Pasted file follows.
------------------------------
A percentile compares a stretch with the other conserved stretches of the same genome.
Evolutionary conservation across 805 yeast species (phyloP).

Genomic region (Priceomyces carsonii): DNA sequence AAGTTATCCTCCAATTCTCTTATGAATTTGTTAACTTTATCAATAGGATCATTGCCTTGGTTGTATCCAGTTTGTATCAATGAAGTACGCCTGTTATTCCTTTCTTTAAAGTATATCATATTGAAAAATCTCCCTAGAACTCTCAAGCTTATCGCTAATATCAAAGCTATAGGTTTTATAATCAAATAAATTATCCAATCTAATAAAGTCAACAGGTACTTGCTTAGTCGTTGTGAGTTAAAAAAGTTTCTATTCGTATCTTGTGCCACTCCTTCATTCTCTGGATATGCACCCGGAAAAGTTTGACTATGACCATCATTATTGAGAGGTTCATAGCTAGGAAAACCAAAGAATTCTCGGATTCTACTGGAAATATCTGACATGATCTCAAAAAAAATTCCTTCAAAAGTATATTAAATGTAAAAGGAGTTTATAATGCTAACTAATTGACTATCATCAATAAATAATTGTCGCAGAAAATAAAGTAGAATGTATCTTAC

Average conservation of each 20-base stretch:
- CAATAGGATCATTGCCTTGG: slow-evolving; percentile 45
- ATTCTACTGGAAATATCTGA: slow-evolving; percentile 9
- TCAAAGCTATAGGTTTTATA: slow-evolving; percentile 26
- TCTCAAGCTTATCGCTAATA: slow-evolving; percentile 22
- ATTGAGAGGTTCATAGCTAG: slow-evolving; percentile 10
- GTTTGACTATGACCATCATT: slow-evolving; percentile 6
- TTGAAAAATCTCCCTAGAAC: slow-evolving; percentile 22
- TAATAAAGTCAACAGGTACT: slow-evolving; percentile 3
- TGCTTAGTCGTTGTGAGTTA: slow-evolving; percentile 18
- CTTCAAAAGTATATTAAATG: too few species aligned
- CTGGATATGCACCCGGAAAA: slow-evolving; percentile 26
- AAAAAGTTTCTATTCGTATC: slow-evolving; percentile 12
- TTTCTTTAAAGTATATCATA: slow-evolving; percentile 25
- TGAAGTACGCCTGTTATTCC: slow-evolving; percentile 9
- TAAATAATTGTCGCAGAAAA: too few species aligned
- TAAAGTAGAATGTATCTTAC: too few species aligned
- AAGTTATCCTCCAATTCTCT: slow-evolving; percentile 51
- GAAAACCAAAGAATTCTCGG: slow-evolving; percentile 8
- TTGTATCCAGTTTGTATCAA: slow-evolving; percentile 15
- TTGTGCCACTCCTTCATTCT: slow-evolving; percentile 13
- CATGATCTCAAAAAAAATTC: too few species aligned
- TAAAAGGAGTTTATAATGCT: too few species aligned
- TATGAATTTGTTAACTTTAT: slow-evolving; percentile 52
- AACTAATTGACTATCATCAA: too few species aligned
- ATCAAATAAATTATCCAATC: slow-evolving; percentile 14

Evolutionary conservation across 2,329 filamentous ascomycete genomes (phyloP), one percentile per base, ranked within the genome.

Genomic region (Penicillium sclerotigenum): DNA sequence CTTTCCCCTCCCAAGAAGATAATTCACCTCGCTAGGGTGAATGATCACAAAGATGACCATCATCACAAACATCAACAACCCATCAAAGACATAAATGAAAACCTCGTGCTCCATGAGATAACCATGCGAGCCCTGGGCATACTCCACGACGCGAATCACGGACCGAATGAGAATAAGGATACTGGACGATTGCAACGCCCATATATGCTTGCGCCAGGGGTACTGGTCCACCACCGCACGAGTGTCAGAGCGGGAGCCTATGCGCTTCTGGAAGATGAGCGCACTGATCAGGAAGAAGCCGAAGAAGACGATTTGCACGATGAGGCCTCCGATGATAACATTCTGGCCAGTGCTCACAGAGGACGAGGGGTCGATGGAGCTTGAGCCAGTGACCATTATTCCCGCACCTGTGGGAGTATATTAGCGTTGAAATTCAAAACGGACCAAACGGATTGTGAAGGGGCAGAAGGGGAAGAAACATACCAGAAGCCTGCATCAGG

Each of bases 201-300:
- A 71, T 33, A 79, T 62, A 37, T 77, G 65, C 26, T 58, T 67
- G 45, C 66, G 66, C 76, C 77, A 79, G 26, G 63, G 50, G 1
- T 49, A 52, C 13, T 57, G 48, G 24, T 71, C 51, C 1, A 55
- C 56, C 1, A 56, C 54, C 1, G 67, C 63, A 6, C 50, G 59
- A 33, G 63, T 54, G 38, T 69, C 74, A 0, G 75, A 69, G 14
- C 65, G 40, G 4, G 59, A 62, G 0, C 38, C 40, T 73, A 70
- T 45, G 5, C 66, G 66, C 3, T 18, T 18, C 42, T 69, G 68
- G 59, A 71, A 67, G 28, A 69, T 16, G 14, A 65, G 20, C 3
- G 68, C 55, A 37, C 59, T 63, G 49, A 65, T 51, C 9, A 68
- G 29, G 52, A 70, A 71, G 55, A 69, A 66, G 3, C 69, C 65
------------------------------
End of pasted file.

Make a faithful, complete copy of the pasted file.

A percentile compares a stretch with the other conserved stretches of the same genome.
Evolutionary conservation across 805 yeast species (phyloP).

Genomic region (Priceomyces carsonii): DNA sequence AAGTTATCCTCCAATTCTCTTATGAATTTGTTAACTTTATCAATAGGATCATTGCCTTGGTTGTATCCAGTTTGTATCAATGAAGTACGCCTGTTATTCCTTTCTTTAAAGTATATCATATTGAAAAATCTCCCTAGAACTCTCAAGCTTATCGCTAATATCAAAGCTATAGGTTTTATAATCAAATAAATTATCCAATCTAATAAAGTCAACAGGTACTTGCTTAGTCGTTGTGAGTTAAAAAAGTTTCTATTCGTATCTTGTGCCACTCCTTCATTCTCTGGATATGCACCCGGAAAAGTTTGACTATGACCATCATTATTGAGAGGTTCATAGCTAGGAAAACCAAAGAATTCTCGGATTCTACTGGAAATATCTGACATGATCTCAAAAAAAATTCCTTCAAAAGTATATTAAATGTAAAAGGAGTTTATAATGCTAACTAATTGACTATCATCAATAAATAATTGTCGCAGAAAATAAAGTAGAATGTATCTTAC

Average conservation of each 20-base stretch:
- CAATAGGATCATTGCCTTGG: slow-evolving; percentile 45
- ATTCTACTGGAAATATCTGA: slow-evolving; percentile 9
- TCAAAGCTATAGGTTTTATA: slow-evolving; percentile 26
- TCTCAAGCTTATCGCTAATA: slow-evolving; percentile 22
- ATTGAGAGGTTCATAGCTAG: slow-evolving; percentile 10
- GTTTGACTATGACCATCATT: slow-evolving; percentile 6
- TTGAAAAATCTCCCTAGAAC: slow-evolving; percentile 22
- TAATAAAGTCAACAGGTACT: slow-evolving; percentile 3
- TGCTTAGTCGTTGTGAGTTA: slow-evolving; percentile 18
- CTTCAAAAGTATATTAAATG: too few species aligned
- CTGGATATGCACCCGGAAAA: slow-evolving; percentile 26
- AAAAAGTTTCTATTCGTATC: slow-evolving; percentile 12
- TTTCTTTAAAGTATATCATA: slow-evolving; percentile 25
- TGAAGTACGCCTGTTATTCC: slow-evolving; percentile 9
- TAAATAATTGTCGCAGAAAA: too few species aligned
- TAAAGTAGAATGTATCTTAC: too few species aligned
- AAGTTATCCTCCAATTCTCT: slow-evolving; percentile 51
- GAAAACCAAAGAATTCTCGG: slow-evolving; percentile 8
- TTGTATCCAGTTTGTATCAA: slow-evolving; percentile 15
- TTGTGCCACTCCTTCATTCT: slow-evolving; percentile 13
- CATGATCTCAAAAAAAATTC: too few species aligned
- TAAAAGGAGTTTATAATGCT: too few species aligned
- TATGAATTTGTTAACTTTAT: slow-evolving; percentile 52
- AACTAATTGACTATCATCAA: too few species aligned
- ATCAAATAAATTATCCAATC: slow-evolving; percentile 14

Evolutionary conservation across 2,329 filamentous ascomycete genomes (phyloP), one percentile per base, ranked within the genome.

Genomic region (Penicillium sclerotigenum): DNA sequence CTTTCCCCTCCCAAGAAGATAATTCACCTCGCTAGGGTGAATGATCACAAAGATGACCATCATCACAAACATCAACAACCCATCAAAGACATAAATGAAAACCTCGTGCTCCATGAGATAACCATGCGAGCCCTGGGCATACTCCACGACGCGAATCACGGACCGAATGAGAATAAGGATACTGGACGATTGCAACGCCCATATATGCTTGCGCCAGGGGTACTGGTCCACCACCGCACGAGTGTCAGAGCGGGAGCCTATGCGCTTCTGGAAGATGAGCGCACTGATCAGGAAGAAGCCGAAGAAGACGATTTGCACGATGAGGCCTCCGATGATAACATTCTGGCCAGTGCTCACAGAGGACGAGGGGTCGATGGAGCTTGAGCCAGTGACCATTATTCCCGCACCTGTGGGAGTATATTAGCGTTGAAATTCAAAACGGACCAAACGGATTGTGAAGGGGCAGAAGGGGAAGAAACATACCAGAAGCCTGCATCAGG

Each of bases 201-300:
- A 71, T 33, A 79, T 62, A 37, T 77, G 65, C 26, T 58, T 67
- G 45, C 66, G 66, C 76, C 77, A 79, G 26, G 63, G 50, G 1
- T 49, A 52, C 13, T 57, G 48, G 24, T 71, C 51, C 1, A 55
- C 56, C 1, A 56, C 54, C 1, G 67, C 63, A 6, C 50, G 59
- A 33, G 63, T 54, G 38, T 69, C 74, A 0, G 75, A 69, G 14
- C 65, G 40, G 4, G 59, A 62, G 0, C 38, C 40, T 73, A 70
- T 45, G 5, C 66, G 66, C 3, T 18, T 18, C 42, T 69, G 68
- G 59, A 71, A 67, G 28, A 69, T 16, G 14, A 65, G 20, C 3
- G 68, C 55, A 37, C 59, T 63, G 49, A 65, T 51, C 9, A 68
- G 29, G 52, A 70, A 71, G 55, A 69, A 66, G 3, C 69, C 65